Arms trading has always been a touchy subject, and defence shows have always attracted opponents to war. So it is no surprise that the Defence Systems & Equipment international exhibition (DSEi) held in London this week has attracted outside attention. The only thing that is a surprise is how small that attention is.
Given the current climate – with troops in Afghanistan, a convicted Lockerbie bomber out of prison and back in Libya, and suggestions throughout the last year that trade deals were being made around the world despite bans on ethical grounds – you would almost expect protests against DSEi to be much larger.
Security was increased for this year's show – what was a half hour journey from the city centre by light rail to the conference centre is now a 45-minute escorted journey – but still, the protests seemed minimal.
That does not mean the industry, however, should not take note of the vocal cry from those that did demonstrate – a timely reminder that ethics should always come first in any business dealing, especially when it involves such sensitive issues such as public lives and funds.
How to teach ethics
Vendors know ethics are intrinsic to their long-term success. Governments in the western world will, with enough of a nudge, bow to constituents' desires when it comes to spending on war. The UK is a clear example of this – just this week the government announced it may remove funds from the Trident nuclear missile programme and put them instead into the much-needed area of health.
But vendors also stand to lose a lot when ethics are brought into the equation. It was rumoured that a Libyan trade delegation, for example, was to visit DSEi this week (Scotland recently handed over a man alleged to be responsible for the Lockerbie bombings that killed 270 on a US-bound plane and on the ground in Scotland in 1988. Suffering from cancer, it was claimed he was released from prison on compassionate grounds, but since his release allegations of arms and oil and gas trade deals,
which previously weren't known to the UK, have raised issues of ethical concern.) And, at the last DSEi, two years ago, controversy ensued when a Chinese delegation visited despite an EU embargo on arms deals with the growing nation.
Despite this, DSEi does know the value of ethics. Ethical business is one of the overriding topics in its conference programme this year. Fledgling UK aerospace and trade body ADS (Aerospace, Defence and Security) is also placing ethics at the forefront of its practice. In a release issued for DSEi, it said the defence industry is ethical, despite public opinion, and that shows such as DSEi should show how the industry is dealing with issues in a responsible light.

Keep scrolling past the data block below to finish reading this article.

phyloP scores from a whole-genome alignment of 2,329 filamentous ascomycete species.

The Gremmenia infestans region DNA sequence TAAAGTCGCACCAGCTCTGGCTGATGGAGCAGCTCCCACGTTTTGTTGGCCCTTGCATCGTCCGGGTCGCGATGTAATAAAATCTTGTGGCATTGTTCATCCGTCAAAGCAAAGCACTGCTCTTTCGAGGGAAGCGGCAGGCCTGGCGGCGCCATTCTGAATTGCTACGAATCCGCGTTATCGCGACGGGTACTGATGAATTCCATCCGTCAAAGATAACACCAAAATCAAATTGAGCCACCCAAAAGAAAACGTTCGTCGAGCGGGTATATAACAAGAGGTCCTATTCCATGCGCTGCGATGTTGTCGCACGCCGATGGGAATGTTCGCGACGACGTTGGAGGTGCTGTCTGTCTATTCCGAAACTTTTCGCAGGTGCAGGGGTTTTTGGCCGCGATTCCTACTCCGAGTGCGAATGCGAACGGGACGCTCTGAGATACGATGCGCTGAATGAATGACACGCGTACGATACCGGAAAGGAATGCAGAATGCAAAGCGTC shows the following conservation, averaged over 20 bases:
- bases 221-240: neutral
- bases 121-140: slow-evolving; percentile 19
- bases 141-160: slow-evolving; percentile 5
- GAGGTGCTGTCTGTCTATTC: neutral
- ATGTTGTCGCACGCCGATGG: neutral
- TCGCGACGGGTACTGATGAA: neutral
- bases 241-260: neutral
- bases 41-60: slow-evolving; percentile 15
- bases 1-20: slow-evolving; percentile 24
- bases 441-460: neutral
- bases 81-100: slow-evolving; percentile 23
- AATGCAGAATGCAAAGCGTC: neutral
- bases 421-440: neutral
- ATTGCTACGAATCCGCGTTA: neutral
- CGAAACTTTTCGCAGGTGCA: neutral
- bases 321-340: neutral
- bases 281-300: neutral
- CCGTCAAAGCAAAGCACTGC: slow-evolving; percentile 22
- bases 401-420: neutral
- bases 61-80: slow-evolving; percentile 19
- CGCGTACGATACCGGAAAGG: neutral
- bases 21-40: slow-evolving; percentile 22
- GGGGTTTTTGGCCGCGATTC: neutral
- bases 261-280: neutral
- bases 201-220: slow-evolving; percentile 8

Opportunities for ethics
So it was interesting to see that most of the ethical programme focused on small to medium-sized businesses (and how the ADS hinged its talk at DSEi on ethics in aerospace towards this as well) this year.
It could be a sign of the credit crunch – at the Paris Air Show this year larger companies cutting costs cleared the floor creating new opportunities for the small to mid-size market. But this still does not address the issue at large – how the companies that have been highlighted in the press are dealing with ethical smears and negative public opinion.
During a credit crisis, one would think winning business would be paramount to survival, and in arms, goodwill (not only from other nations and companies but from the people whose taxes fund arms purchases) would become even more important. Weapons trading is a touchy topic, it always will be, and vendors have to be careful how they are portrayed.
Defence shows such as DSEi that offer a platform for industry, can be positive if the message portrayed is right – both to the public and throughout the industry itself. Hence, ethical programmes should go further than the smaller end of the scale. Small business may pick up a thing or two but it is big business that shapes how the industry is run, and big business needs ethics too.